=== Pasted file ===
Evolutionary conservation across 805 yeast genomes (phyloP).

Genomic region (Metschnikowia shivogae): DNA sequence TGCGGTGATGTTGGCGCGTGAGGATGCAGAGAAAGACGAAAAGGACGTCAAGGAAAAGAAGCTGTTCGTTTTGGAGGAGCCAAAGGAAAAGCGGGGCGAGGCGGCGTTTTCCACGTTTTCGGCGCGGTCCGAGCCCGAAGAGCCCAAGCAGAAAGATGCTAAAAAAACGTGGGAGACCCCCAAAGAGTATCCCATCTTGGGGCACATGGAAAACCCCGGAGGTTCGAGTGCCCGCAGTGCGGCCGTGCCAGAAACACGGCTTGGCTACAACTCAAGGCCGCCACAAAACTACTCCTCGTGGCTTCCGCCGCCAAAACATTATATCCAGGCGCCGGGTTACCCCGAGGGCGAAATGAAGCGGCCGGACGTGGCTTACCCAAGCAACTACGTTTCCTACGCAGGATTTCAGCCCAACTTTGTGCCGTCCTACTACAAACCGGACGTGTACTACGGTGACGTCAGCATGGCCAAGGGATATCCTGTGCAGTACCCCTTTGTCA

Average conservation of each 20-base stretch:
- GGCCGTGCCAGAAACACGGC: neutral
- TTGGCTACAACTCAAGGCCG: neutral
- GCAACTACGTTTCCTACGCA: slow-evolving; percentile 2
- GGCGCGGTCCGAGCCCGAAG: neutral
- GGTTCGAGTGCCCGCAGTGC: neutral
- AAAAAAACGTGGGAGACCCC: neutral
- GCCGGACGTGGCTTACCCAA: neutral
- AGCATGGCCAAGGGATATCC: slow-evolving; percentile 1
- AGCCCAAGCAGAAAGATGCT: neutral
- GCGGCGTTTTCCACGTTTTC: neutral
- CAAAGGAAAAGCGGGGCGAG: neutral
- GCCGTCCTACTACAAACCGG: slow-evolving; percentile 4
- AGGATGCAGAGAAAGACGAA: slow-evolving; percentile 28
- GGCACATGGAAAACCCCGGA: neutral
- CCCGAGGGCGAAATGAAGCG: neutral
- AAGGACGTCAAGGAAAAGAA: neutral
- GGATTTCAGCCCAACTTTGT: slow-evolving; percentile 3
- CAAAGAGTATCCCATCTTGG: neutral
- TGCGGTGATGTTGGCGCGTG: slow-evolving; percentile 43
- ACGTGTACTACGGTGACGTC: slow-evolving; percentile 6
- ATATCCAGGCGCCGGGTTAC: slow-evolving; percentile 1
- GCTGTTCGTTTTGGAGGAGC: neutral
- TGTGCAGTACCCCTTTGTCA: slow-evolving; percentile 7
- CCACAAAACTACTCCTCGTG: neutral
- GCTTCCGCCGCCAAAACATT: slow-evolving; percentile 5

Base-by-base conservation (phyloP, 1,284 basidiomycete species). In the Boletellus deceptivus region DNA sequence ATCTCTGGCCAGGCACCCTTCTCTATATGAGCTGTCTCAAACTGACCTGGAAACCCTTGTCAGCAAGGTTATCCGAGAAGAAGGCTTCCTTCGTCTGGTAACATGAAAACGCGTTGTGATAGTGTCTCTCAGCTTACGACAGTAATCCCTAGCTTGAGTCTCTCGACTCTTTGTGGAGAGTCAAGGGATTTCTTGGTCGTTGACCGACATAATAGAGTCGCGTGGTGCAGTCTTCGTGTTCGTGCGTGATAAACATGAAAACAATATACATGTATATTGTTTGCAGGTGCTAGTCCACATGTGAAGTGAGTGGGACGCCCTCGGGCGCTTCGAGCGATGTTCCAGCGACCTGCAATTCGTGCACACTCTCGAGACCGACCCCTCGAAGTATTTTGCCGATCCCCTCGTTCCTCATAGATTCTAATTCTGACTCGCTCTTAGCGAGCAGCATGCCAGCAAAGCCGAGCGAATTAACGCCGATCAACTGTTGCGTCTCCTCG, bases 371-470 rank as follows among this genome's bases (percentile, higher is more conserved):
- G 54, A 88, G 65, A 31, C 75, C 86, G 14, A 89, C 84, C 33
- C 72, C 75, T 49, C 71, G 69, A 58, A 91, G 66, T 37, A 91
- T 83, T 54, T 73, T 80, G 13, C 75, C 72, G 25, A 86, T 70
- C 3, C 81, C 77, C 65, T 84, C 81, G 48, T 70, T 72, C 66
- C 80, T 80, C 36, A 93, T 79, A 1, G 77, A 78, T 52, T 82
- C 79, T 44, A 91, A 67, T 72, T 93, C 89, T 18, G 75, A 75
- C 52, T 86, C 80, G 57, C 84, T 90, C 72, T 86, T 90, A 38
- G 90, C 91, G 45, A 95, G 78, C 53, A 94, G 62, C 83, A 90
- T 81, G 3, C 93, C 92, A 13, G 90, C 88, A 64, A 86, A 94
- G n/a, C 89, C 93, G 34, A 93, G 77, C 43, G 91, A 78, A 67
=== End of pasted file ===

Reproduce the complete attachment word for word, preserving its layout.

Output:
Evolutionary conservation across 805 yeast genomes (phyloP).

Genomic region (Metschnikowia shivogae): DNA sequence TGCGGTGATGTTGGCGCGTGAGGATGCAGAGAAAGACGAAAAGGACGTCAAGGAAAAGAAGCTGTTCGTTTTGGAGGAGCCAAAGGAAAAGCGGGGCGAGGCGGCGTTTTCCACGTTTTCGGCGCGGTCCGAGCCCGAAGAGCCCAAGCAGAAAGATGCTAAAAAAACGTGGGAGACCCCCAAAGAGTATCCCATCTTGGGGCACATGGAAAACCCCGGAGGTTCGAGTGCCCGCAGTGCGGCCGTGCCAGAAACACGGCTTGGCTACAACTCAAGGCCGCCACAAAACTACTCCTCGTGGCTTCCGCCGCCAAAACATTATATCCAGGCGCCGGGTTACCCCGAGGGCGAAATGAAGCGGCCGGACGTGGCTTACCCAAGCAACTACGTTTCCTACGCAGGATTTCAGCCCAACTTTGTGCCGTCCTACTACAAACCGGACGTGTACTACGGTGACGTCAGCATGGCCAAGGGATATCCTGTGCAGTACCCCTTTGTCA

Average conservation of each 20-base stretch:
- GGCCGTGCCAGAAACACGGC: neutral
- TTGGCTACAACTCAAGGCCG: neutral
- GCAACTACGTTTCCTACGCA: slow-evolving; percentile 2
- GGCGCGGTCCGAGCCCGAAG: neutral
- GGTTCGAGTGCCCGCAGTGC: neutral
- AAAAAAACGTGGGAGACCCC: neutral
- GCCGGACGTGGCTTACCCAA: neutral
- AGCATGGCCAAGGGATATCC: slow-evolving; percentile 1
- AGCCCAAGCAGAAAGATGCT: neutral
- GCGGCGTTTTCCACGTTTTC: neutral
- CAAAGGAAAAGCGGGGCGAG: neutral
- GCCGTCCTACTACAAACCGG: slow-evolving; percentile 4
- AGGATGCAGAGAAAGACGAA: slow-evolving; percentile 28
- GGCACATGGAAAACCCCGGA: neutral
- CCCGAGGGCGAAATGAAGCG: neutral
- AAGGACGTCAAGGAAAAGAA: neutral
- GGATTTCAGCCCAACTTTGT: slow-evolving; percentile 3
- CAAAGAGTATCCCATCTTGG: neutral
- TGCGGTGATGTTGGCGCGTG: slow-evolving; percentile 43
- ACGTGTACTACGGTGACGTC: slow-evolving; percentile 6
- ATATCCAGGCGCCGGGTTAC: slow-evolving; percentile 1
- GCTGTTCGTTTTGGAGGAGC: neutral
- TGTGCAGTACCCCTTTGTCA: slow-evolving; percentile 7
- CCACAAAACTACTCCTCGTG: neutral
- GCTTCCGCCGCCAAAACATT: slow-evolving; percentile 5

Base-by-base conservation (phyloP, 1,284 basidiomycete species). In the Boletellus deceptivus region DNA sequence ATCTCTGGCCAGGCACCCTTCTCTATATGAGCTGTCTCAAACTGACCTGGAAACCCTTGTCAGCAAGGTTATCCGAGAAGAAGGCTTCCTTCGTCTGGTAACATGAAAACGCGTTGTGATAGTGTCTCTCAGCTTACGACAGTAATCCCTAGCTTGAGTCTCTCGACTCTTTGTGGAGAGTCAAGGGATTTCTTGGTCGTTGACCGACATAATAGAGTCGCGTGGTGCAGTCTTCGTGTTCGTGCGTGATAAACATGAAAACAATATACATGTATATTGTTTGCAGGTGCTAGTCCACATGTGAAGTGAGTGGGACGCCCTCGGGCGCTTCGAGCGATGTTCCAGCGACCTGCAATTCGTGCACACTCTCGAGACCGACCCCTCGAAGTATTTTGCCGATCCCCTCGTTCCTCATAGATTCTAATTCTGACTCGCTCTTAGCGAGCAGCATGCCAGCAAAGCCGAGCGAATTAACGCCGATCAACTGTTGCGTCTCCTCG, bases 371-470 rank as follows among this genome's bases (percentile, higher is more conserved):
- G 54, A 88, G 65, A 31, C 75, C 86, G 14, A 89, C 84, C 33
- C 72, C 75, T 49, C 71, G 69, A 58, A 91, G 66, T 37, A 91
- T 83, T 54, T 73, T 80, G 13, C 75, C 72, G 25, A 86, T 70
- C 3, C 81, C 77, C 65, T 84, C 81, G 48, T 70, T 72, C 66
- C 80, T 80, C 36, A 93, T 79, A 1, G 77, A 78, T 52, T 82
- C 79, T 44, A 91, A 67, T 72, T 93, C 89, T 18, G 75, A 75
- C 52, T 86, C 80, G 57, C 84, T 90, C 72, T 86, T 90, A 38
- G 90, C 91, G 45, A 95, G 78, C 53, A 94, G 62, C 83, A 90
- T 81, G 3, C 93, C 92, A 13, G 90, C 88, A 64, A 86, A 94
- G n/a, C 89, C 93, G 34, A 93, G 77, C 43, G 91, A 78, A 67